It’s not a complete surprise that curling and other sports have been cancelled because of the COVID-19 pandemic, but that doesn’t make it any easier on teams that had their hopes of representing Northern Ontario at a national curling level dashed.
The Northern Ontario Curling Association cancelled the 2022 Northern Ontario playdowns, which were slated to be held this week in Kenora. The event was cancelled last week.
The event has both men’s and women’s curling teams from across the region compete to determine who represents the area at the Scotties Tournament of Hearts and Tim Horton’s Brier. The Scotties are slated to be held in Thunder Bay, beginning later this month, with the Brier set for Lethbridge, Alta., in March.
On Friday, the Northern Ontario Curling Association announced it had selected the team led by Krista McCarville out of the Fort William Curling Club in Thunder Bay to be its representative for the national women’s playdowns. The team was chosen based on its position in the Canadian Team Ranking System.
“I totally empathize with them, I think they’re right that it does suck, that it isn’t fair that they don’t get the chance to play,” said NOCA executive director Bobby Ray.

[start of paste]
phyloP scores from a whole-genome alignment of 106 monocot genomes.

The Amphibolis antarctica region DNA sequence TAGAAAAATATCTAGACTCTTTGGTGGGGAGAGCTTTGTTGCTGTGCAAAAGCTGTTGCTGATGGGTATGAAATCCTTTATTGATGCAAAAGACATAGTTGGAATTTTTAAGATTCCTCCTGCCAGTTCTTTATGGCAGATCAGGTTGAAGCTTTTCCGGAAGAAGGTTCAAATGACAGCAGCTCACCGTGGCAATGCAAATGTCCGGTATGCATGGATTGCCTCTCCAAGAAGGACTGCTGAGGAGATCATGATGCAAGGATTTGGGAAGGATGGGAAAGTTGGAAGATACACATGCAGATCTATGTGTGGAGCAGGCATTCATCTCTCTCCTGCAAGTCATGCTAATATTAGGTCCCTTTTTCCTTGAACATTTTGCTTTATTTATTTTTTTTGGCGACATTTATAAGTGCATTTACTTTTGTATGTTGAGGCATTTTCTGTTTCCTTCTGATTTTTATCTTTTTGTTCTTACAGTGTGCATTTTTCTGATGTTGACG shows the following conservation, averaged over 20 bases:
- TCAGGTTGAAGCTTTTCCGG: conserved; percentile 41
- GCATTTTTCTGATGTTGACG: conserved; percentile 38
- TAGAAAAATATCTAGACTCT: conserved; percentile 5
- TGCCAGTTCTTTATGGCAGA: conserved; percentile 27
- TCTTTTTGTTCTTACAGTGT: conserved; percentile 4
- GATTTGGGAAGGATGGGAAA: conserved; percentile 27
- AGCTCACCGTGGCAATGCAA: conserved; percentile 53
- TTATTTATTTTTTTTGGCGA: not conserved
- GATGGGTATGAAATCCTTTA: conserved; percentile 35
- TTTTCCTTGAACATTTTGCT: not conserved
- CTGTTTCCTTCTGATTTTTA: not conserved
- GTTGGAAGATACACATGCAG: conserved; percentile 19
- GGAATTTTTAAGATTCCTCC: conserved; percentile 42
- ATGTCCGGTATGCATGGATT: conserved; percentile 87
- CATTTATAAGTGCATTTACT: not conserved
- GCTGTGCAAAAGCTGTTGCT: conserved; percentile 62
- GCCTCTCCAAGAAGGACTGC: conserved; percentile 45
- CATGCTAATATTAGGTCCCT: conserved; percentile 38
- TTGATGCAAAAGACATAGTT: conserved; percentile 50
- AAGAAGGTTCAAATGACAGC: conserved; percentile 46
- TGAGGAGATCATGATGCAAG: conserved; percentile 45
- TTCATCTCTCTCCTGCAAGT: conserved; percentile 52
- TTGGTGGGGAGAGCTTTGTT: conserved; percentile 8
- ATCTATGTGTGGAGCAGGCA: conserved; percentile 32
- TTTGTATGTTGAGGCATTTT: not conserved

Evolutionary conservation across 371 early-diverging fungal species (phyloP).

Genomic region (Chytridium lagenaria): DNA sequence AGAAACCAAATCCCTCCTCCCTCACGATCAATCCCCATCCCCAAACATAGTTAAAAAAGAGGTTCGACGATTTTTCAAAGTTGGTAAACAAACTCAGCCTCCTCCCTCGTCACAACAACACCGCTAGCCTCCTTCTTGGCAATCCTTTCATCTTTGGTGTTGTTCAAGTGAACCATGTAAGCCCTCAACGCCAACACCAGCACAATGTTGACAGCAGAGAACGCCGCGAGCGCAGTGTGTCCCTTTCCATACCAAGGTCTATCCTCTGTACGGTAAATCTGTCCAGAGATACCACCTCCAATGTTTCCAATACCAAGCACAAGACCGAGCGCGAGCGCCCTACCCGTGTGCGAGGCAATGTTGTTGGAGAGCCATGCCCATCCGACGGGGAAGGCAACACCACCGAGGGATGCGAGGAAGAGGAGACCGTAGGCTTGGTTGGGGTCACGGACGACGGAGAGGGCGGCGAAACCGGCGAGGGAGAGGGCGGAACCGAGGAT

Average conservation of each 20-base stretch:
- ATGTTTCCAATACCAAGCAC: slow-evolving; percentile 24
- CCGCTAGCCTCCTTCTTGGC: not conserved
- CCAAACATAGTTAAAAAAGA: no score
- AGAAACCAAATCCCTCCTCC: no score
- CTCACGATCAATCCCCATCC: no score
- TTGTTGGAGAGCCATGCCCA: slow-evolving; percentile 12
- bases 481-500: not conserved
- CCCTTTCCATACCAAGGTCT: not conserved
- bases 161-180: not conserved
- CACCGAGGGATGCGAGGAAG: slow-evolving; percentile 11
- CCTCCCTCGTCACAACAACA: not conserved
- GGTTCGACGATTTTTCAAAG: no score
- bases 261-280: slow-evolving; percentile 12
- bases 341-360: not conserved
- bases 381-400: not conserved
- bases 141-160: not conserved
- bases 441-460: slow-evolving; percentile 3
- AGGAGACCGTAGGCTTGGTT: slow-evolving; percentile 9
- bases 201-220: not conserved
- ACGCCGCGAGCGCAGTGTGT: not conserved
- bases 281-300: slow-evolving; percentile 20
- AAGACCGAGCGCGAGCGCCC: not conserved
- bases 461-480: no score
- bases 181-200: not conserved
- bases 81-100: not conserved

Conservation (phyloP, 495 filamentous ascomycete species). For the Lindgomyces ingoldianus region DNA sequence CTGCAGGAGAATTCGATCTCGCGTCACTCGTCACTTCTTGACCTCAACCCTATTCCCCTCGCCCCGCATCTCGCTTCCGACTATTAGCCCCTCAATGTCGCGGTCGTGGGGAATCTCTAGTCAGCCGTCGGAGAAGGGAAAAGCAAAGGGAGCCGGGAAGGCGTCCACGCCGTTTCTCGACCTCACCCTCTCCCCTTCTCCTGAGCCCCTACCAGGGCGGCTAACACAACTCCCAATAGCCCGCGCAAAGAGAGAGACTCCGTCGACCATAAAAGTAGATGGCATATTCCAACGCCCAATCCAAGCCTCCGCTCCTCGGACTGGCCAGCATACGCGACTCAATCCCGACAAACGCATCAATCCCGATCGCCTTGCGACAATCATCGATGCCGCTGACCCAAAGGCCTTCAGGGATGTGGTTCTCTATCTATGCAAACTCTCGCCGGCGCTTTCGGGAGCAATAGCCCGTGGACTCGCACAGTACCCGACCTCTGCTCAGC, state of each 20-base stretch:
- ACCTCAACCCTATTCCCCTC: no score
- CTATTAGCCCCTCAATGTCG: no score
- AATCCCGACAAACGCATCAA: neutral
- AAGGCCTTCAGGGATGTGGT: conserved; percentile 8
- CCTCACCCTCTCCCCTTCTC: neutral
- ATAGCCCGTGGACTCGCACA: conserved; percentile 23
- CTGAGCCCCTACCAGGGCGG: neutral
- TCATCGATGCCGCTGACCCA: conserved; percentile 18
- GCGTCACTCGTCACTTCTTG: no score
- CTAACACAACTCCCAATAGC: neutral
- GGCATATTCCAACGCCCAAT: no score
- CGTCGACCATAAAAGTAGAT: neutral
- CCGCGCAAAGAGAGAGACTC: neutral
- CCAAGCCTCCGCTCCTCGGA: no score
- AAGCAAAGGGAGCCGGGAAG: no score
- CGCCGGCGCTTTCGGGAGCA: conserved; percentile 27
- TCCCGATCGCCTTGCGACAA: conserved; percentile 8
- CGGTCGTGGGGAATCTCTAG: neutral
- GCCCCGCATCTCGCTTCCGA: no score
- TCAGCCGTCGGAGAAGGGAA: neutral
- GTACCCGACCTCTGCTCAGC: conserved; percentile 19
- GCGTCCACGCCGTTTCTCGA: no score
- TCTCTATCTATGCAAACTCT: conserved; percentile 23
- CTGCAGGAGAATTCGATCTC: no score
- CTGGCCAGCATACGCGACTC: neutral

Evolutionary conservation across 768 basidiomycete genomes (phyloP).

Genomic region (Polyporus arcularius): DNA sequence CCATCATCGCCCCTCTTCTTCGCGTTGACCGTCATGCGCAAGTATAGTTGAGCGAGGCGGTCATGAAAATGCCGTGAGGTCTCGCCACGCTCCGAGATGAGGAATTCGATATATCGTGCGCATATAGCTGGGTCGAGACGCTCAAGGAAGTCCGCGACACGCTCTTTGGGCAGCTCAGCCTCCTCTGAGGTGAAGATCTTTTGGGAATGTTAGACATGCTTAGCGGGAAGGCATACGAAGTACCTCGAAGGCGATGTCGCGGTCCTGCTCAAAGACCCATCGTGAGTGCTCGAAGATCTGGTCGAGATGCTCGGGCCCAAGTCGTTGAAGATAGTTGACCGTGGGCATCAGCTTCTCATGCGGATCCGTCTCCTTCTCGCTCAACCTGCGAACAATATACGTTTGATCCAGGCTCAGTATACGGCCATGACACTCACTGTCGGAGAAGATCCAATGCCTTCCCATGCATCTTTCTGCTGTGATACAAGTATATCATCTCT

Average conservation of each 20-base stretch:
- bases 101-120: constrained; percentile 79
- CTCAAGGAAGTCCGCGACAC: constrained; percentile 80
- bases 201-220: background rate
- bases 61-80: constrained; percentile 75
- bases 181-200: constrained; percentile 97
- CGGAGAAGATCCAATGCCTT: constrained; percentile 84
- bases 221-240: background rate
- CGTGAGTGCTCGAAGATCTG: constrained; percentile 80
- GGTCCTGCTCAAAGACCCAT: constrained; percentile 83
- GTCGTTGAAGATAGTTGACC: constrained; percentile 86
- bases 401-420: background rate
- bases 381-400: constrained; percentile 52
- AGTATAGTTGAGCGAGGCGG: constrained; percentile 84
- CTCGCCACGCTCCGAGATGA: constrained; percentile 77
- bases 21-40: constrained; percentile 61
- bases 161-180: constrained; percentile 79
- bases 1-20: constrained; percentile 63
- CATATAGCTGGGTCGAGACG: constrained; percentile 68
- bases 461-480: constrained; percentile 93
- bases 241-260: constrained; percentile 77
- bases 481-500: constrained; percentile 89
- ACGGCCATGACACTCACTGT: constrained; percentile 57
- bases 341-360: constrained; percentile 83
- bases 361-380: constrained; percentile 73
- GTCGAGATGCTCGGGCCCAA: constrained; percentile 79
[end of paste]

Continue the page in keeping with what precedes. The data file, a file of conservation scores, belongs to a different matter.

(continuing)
“But at the same time, I think we’re facing a health situation that’s a little bit out of our hands. It’s absolutely not the decision that anybody wanted to make, but it’s the one we’re the most comfortable with.”
Ray said the concern was if one or two teams contracted COVID-19 while at the event it would also result in an unfair competition, as those teams would be unable to complete their games.
The decision, he said, was about safety, even though he understands players are frustrated.
Even though the playdowns were cancelled in late December, the event would not be allowed to proceed based on current provincial regulations.
Dylan Johnson, who was the skip of a team based out of the Fort Frances Curling Club for the men’s draw, said while not playing is frustrating, it also has a financial cost.
He said the teams had to agree to bubble-type rules before the event would begin, which would mean essentially staying in hotel rooms, only ordering take-out, avoiding public spaces, and going immediately to and from the arena for games.
Most teams agreed to the rules, he said, but even with that, the event was still cancelled.
“We put in practice time, we did some tournaments, as much as we could due to the COVID circumstances, we put a lot of money into it,” Johnson said, noting the team is still trying to get a refund for its accommodations.
“We all booked time off work, I’m sure we can go back to work this week, but some people can’t.”